Iron Mountain dog law protested


Staff Writer

IRON MOUNTAIN – The case of a dog scheduled to be euthanized for biting a person has local supporters calling for changes to Iron Mountain’s vicious dogs ordinance.

Roxy, a two-year-old pit bull, boxer, and shepherd mix, bit a woman on July 12 while tied to a leash outside her home on West Ludington Street.

According to the Iron Mountain Police Department report on the incident, the victim, who is only identified as a woman from out of state, had stepped out of her mother’s house to smoke a cigarette. While walking down the alleyway, she was startled by a dog that started barking at her.

The victim told police that the dog was leashed, but the leash allowed the dog to come well into the alleyway.

Although the victim backed up, the dog was able to bite her in the calf area of her left leg. The bite broke the victim’s skin and drew blood, the report states.

The victim then went to Dickinson County Memorial Hospital’s emergency department for treatment of her wound.

According to the report, the victim told police that she did not want to pursue criminal charges, but she did want to know if the dog had been vaccinated for rabies.

When Iron Mountain police officers arrived on scene later to investigate, they described the dog as “barking aggressively and snapping its teeth.” They also noticed that the dog’s leash allowed it to reach the center of the alleyway, and possibly even past the center.

Officers were unsure if they could exit their vehicle safely.

“We both felt that if the dog was not tied to a rope that deadly force would have to be used on the dog to protect officers and the public,” one of the officers reported. “Since the dog was tied to a rope, I held my TASER in the ready with the safety in the off position on the dog.”

Officers then made contact with the dog’s owner Vicki Tavonatti. Tavonatti told them that she was unaware that her dog Roxy had bit anyone, and that she had never seen Roxy act that way before.

While returning to the patrol vehicle, one of the officers had another incident with Roxy.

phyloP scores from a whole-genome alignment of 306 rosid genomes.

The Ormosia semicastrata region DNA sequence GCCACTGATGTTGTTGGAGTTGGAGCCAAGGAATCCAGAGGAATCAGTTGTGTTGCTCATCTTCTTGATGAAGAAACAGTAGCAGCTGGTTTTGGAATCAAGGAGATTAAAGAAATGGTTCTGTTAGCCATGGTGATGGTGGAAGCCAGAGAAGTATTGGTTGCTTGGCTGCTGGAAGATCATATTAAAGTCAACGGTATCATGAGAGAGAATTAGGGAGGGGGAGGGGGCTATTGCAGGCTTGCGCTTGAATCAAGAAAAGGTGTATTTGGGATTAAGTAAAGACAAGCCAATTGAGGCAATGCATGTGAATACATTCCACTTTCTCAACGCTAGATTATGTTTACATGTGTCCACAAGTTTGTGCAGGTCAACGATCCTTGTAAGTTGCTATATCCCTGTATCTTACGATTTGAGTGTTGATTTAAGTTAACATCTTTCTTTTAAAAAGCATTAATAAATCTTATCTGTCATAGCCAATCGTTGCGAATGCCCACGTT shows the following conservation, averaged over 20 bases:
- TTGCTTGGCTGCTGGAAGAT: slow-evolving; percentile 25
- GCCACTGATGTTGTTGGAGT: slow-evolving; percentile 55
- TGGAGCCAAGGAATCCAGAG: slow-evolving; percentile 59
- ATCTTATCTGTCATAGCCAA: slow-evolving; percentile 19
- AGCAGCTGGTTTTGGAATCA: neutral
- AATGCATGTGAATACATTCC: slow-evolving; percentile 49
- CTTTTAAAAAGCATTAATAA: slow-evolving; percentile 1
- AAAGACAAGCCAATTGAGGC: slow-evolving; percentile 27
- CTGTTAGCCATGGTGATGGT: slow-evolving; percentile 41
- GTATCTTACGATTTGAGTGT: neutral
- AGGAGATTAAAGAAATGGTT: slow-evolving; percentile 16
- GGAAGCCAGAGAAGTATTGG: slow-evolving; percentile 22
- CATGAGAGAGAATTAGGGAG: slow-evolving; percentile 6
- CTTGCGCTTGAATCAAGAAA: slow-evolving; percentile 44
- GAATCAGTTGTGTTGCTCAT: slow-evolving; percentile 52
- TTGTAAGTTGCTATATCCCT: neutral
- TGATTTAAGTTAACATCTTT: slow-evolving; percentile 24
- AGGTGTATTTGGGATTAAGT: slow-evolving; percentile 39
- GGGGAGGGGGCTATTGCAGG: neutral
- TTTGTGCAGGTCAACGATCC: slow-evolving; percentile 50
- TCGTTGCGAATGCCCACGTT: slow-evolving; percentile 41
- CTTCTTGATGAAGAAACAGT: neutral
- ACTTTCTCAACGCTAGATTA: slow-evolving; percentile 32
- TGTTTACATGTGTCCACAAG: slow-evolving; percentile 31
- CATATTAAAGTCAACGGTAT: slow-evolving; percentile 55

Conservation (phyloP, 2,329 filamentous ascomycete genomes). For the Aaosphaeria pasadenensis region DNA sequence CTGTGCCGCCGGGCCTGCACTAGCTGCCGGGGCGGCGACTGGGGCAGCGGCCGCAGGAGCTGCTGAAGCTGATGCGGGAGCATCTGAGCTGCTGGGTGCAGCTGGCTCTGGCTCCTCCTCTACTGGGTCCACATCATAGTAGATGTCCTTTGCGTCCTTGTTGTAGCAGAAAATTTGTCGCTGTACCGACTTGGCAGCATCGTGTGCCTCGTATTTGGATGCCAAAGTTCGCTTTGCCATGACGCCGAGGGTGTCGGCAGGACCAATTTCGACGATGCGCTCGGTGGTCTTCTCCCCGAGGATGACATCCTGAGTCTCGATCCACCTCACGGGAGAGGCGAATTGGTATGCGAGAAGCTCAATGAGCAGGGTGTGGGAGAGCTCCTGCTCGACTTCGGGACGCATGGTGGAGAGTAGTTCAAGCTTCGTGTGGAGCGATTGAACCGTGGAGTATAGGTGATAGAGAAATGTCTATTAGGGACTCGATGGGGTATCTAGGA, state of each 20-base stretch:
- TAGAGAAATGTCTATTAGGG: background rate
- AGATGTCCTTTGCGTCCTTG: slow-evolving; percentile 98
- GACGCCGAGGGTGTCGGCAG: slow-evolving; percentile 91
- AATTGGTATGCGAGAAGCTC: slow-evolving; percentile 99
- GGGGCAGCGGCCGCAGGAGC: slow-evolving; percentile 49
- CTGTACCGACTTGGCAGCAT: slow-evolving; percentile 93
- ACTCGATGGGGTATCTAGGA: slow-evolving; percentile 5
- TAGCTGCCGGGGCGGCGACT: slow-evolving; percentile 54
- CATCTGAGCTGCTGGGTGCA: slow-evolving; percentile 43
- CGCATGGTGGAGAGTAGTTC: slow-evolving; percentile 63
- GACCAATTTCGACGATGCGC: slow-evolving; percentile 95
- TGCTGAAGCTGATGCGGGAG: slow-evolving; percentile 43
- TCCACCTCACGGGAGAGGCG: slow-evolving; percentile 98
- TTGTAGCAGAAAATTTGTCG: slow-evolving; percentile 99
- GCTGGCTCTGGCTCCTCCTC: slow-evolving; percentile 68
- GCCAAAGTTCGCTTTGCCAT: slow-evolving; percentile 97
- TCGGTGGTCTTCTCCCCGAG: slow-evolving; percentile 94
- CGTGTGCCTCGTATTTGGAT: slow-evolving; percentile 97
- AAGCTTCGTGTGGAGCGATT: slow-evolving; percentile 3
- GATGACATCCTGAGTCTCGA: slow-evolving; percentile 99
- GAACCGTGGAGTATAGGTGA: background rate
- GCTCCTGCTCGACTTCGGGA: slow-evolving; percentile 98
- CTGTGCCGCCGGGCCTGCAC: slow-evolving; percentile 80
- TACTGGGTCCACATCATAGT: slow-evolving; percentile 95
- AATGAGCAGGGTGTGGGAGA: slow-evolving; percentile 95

“The dog lunged out at me snapping its teeth while barking and snarling,” the officer reported. “I quickly moved out of the alley into a neighboring yard as the dog ran after me.”

Officers had Tavonatti bring Roxy inside and lock her in the bedroom while they completed their investigation. They told Tavonatti that she would be required to sign an agreement to confine the dog for a period of 10 days.

Overall, officers concluded that Roxy was indeed vicious.

“The residence where this incident occurred is in close proximity to the Iron Mountain school,” said one of the officers. “It is clear to me, after seeing this dog and its overly aggressive actions toward me, that for the safety of the public, this dog should be ordered to be removed from the city of Iron Mountain.”

Iron Mountain’s vicious dog ordinance, which has been in effect since Dec. 19, 2005, defines a vicious dog as one that threatens the safety of human beings or domestic animals, that is capable of inflicting serious physical harm or death to human beings, that attacks or bites without provocation, or that is owned for the purpose of dog fighting.

Dogs shall not be declared vicious if they cause injury to a person who trespasses on private property or who was teasing, tormenting, abusing, or assaulting the dog at the time of the attack.

The ordinance allows police to “confiscate and destroy” any vicious dog that, while unprovoked, attacks, wounds, or kills a human being or a domestic animal.

In biting the woman on July 12, Roxy was in violation of the ordinance, the city determined.